Supermarket chain Morrisons has been boosted by a five per cent improvement in like-for like sales.
The Bradford-based group, which has been beset with problems following the acquisition of Safeway, also stuck by profits forecasts and said it was on track to have all 360 stores under the Morrisons banner by November.
Chief executive Bob Stott said much work remained to be done, but that the sales figures for the 25 weeks to July 24 showed the benefits of the company's Safeway store conversion process.
He added: "We are encouraged by the five per cent likefor-like sales increase. We believe this is as good as anybody, apart from Tesco, and better than many of our competitors."
Shares rose four per cent after the update, as investors welcomed better news from the company following a string of profits warnings.
The update revealed that those stores converted to the Morrisons format increased sales by 11.6 per cent in the period - 15.7 per cent higher when the period prior to the change-over is stripped from the figures.
Continuing Safeway stores awaiting conversion traded positively, with sales increasing by 3.9 per cent, while the core Morrisons estate showed growth of 1.1 per cent, falling to minus 2.7 per cent when fuel sales are excluded.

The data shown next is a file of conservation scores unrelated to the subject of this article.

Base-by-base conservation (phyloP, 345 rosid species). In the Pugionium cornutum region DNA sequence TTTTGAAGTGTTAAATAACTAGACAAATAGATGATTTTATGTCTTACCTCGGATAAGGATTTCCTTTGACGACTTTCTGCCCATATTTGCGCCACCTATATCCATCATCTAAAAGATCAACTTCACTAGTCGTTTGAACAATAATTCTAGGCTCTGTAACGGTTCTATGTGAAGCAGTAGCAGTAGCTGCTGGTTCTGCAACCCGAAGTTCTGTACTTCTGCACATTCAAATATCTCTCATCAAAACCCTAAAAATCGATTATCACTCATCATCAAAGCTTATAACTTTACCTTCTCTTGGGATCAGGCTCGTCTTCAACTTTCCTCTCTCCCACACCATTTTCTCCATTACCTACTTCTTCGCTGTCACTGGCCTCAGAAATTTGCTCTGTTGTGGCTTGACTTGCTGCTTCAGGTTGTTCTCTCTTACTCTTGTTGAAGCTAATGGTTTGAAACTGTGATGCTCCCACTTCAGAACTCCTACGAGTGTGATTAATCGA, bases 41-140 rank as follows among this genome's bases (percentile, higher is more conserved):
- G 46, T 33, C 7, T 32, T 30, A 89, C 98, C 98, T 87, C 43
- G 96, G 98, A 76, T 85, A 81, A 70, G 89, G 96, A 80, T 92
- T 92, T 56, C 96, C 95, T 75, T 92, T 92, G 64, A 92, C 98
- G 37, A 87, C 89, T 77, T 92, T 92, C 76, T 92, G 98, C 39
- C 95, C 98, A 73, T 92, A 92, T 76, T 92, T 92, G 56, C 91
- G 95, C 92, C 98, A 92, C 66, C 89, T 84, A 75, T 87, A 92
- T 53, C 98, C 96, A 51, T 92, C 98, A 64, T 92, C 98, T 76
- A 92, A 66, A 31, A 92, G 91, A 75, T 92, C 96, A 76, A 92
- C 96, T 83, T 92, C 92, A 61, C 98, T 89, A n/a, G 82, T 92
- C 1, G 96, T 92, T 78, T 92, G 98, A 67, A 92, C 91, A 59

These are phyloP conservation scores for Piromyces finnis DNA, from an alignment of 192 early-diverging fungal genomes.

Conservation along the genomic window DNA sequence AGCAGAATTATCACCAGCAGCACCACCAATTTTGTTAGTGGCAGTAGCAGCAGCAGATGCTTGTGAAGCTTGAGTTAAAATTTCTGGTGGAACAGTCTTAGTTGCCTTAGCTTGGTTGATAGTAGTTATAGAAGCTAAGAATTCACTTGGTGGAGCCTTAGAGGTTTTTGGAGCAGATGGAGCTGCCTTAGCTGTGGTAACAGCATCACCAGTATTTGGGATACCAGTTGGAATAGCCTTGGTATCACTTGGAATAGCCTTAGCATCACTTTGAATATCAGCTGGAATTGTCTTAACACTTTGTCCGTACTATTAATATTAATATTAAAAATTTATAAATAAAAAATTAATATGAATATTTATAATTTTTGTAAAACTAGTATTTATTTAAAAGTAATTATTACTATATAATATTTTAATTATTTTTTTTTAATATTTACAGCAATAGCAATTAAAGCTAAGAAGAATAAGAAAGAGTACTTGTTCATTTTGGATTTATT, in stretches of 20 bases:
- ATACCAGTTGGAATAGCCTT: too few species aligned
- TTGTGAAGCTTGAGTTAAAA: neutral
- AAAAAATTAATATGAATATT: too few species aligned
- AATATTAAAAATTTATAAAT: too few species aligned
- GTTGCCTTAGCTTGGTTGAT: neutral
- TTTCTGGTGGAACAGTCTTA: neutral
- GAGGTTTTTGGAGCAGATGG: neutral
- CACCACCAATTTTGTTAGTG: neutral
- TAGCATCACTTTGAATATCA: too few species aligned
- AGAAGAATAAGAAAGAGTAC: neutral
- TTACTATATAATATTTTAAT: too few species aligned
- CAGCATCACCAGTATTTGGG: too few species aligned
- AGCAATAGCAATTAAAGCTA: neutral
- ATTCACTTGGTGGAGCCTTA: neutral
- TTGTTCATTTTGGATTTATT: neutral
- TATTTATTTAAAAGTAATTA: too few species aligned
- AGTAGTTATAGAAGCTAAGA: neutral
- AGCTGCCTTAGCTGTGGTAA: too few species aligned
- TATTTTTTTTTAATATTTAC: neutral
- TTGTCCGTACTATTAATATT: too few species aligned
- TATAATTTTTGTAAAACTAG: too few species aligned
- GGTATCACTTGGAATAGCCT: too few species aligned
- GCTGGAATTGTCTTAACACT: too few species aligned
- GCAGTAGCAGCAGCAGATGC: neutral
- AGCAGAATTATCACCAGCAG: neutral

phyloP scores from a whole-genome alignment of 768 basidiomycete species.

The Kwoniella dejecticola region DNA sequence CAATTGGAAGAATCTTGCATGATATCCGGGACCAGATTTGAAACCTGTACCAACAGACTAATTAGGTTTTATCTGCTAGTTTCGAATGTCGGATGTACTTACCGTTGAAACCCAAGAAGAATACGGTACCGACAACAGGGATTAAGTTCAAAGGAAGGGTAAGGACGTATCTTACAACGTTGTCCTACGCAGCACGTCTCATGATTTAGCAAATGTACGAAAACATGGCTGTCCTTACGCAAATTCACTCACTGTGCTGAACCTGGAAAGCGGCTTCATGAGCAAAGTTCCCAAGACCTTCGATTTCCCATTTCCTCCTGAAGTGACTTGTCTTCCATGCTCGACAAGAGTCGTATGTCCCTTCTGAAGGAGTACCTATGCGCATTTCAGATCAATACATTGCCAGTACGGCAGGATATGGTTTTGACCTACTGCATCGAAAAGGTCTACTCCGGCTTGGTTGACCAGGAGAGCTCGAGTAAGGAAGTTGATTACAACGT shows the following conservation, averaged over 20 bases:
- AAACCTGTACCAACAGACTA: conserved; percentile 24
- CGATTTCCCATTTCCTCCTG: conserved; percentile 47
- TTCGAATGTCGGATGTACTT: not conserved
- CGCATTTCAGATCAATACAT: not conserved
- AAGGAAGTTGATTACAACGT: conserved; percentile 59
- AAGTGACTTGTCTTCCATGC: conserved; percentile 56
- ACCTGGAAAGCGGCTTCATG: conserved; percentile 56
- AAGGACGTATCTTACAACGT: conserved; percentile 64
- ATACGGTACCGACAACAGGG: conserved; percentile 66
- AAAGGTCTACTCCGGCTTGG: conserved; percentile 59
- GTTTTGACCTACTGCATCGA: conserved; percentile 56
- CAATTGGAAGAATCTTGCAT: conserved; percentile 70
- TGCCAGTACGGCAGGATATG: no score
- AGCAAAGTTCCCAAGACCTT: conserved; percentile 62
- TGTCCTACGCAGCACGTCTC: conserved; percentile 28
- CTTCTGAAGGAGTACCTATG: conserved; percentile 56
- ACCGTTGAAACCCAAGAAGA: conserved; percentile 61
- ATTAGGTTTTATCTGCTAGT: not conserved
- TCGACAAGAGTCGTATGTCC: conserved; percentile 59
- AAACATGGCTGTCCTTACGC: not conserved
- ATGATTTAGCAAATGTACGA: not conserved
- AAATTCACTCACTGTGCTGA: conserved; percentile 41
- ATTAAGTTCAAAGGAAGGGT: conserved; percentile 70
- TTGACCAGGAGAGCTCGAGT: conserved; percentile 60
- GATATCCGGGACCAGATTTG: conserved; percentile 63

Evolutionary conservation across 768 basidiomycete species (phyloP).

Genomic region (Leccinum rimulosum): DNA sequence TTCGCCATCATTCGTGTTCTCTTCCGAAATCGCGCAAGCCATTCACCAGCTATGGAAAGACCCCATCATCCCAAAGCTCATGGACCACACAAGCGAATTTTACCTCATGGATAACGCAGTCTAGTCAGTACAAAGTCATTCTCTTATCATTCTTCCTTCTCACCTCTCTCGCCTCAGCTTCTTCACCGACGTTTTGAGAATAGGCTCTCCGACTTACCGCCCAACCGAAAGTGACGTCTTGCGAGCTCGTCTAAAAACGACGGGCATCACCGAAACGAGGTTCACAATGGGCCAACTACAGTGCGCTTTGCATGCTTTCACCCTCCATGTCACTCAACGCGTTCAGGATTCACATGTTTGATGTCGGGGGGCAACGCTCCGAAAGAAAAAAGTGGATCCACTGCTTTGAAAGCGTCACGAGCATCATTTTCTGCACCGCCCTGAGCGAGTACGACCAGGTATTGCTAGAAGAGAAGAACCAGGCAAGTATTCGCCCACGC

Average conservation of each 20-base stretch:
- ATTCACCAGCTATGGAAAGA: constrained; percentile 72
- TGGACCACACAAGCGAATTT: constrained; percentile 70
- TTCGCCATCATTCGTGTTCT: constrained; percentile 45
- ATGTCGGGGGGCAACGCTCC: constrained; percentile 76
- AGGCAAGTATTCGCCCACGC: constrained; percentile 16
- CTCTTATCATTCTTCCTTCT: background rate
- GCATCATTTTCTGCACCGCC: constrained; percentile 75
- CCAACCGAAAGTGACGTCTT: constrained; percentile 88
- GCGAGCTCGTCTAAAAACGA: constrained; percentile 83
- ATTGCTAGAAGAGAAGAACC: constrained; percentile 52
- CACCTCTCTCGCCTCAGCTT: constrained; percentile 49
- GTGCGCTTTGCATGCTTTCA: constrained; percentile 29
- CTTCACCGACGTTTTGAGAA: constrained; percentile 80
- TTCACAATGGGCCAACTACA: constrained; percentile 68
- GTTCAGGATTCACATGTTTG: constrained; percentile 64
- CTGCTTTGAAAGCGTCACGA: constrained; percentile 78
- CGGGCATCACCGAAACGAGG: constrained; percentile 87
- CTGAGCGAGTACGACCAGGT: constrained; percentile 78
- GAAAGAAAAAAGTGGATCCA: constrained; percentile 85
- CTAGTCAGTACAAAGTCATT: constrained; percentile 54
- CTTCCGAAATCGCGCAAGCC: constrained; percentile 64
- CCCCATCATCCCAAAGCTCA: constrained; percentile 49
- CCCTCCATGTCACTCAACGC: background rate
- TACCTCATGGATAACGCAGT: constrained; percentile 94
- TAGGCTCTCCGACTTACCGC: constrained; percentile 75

The company said the decline was due to the impact of some nearby Safeway stores being sold to competitors as part of the regulatory requirements following its £3 billion acquisition of the chain last year.
The takeover transformed Morrisons into the fourthbiggest food retailer in the UK, but has also led to its first ever profits warning.
It has since employed KPMG to review its financial forecasts, but said that the results of that review would not be released until October.
Morrisons conceded in May that costs associated with integrating the two businesses were likely to remain higher and take longer to eliminate than hoped.
More than £2 billion has been wiped off the value of Morrisons since the Safeway takeover and the supermarket group shocked investors last month by saying its profits for this year could be as little as £50 million.
Morrisons had never warned on profits before the Safeway deal and analysts had pencilled in a surplus of more than £600 million just six months ago.
Subsequent criticism prompted founder and chairman Sir Ken Morrison to step down from day-to-day running of the firm in order to concentrate on the firm's strategic vision.
And in moves to bolster its board, the firm appointed former Littlewoods chief executive Susan Murray, Nigel Robertson, who helped set up online grocery shopping operation Ocado, and Brian Flanagan, who worked for confectionery group Mars for 26 years. It is still looking to recruit another director.
Morrison shares, which have underperformed their sector by 12 per cent over the past 12 months.
On June 8, Morrison delivered the latest in a string of profit warnings, saying 2005/06 pretax profit would be in a range from £50 million to £150 million.
Before that analysts had forecast a range of £225 million to £275 million.